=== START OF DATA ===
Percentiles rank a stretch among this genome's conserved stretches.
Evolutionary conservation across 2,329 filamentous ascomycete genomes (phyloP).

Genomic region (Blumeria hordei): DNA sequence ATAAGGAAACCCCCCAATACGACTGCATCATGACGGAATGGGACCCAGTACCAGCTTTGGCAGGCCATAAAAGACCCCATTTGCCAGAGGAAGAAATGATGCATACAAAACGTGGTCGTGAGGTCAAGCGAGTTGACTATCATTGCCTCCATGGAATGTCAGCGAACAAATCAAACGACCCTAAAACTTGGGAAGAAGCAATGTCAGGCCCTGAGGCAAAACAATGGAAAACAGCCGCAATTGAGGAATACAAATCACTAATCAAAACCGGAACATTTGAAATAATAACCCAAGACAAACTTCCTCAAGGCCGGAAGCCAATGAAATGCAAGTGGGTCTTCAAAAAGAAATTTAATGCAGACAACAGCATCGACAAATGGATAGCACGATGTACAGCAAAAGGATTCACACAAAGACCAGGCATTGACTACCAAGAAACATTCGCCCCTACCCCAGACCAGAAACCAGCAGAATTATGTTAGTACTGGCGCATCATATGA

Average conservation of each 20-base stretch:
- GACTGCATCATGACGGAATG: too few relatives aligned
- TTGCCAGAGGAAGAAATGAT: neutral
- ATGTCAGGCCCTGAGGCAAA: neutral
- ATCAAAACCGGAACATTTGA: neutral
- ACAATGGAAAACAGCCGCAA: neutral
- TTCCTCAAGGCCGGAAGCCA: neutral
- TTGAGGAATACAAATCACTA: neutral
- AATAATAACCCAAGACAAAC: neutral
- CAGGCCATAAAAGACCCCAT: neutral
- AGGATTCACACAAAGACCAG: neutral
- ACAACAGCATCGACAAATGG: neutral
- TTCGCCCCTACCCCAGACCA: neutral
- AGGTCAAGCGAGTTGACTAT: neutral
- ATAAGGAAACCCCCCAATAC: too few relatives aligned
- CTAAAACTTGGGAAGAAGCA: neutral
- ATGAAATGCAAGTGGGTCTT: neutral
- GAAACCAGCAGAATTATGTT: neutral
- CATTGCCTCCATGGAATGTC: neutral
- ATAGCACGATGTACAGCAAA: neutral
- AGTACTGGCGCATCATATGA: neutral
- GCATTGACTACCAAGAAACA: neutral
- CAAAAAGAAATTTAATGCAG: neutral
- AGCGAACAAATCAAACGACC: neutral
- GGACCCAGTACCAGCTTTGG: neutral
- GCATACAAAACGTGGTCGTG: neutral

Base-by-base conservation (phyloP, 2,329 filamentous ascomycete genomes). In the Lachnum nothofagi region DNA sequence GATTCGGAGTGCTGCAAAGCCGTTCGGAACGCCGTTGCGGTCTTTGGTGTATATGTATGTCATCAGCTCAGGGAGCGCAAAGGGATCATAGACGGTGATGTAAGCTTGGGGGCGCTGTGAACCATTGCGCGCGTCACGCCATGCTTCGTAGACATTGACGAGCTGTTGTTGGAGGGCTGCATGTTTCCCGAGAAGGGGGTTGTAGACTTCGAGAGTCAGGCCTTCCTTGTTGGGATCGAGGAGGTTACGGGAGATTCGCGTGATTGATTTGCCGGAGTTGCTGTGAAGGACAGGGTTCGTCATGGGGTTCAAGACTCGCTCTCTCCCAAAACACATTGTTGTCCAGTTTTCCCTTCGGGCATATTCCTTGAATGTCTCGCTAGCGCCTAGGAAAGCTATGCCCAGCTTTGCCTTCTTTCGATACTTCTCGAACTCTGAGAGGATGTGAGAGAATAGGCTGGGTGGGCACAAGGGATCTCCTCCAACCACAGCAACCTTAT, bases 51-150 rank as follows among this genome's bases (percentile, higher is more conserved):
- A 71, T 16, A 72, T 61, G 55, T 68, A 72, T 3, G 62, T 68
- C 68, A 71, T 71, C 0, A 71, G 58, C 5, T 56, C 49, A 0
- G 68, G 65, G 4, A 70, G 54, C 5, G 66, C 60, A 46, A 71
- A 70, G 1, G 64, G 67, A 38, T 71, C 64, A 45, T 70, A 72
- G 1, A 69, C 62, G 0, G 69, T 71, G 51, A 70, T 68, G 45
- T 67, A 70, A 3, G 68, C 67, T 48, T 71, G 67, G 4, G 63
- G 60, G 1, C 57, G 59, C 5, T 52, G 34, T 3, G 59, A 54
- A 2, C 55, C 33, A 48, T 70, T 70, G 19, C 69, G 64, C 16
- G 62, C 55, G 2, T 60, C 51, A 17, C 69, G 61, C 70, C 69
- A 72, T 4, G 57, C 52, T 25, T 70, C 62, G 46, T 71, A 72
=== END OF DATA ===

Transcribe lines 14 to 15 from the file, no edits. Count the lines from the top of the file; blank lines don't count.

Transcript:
- AGGATTCACACAAAGACCAG: neutral
- ACAACAGCATCGACAAATGG: neutral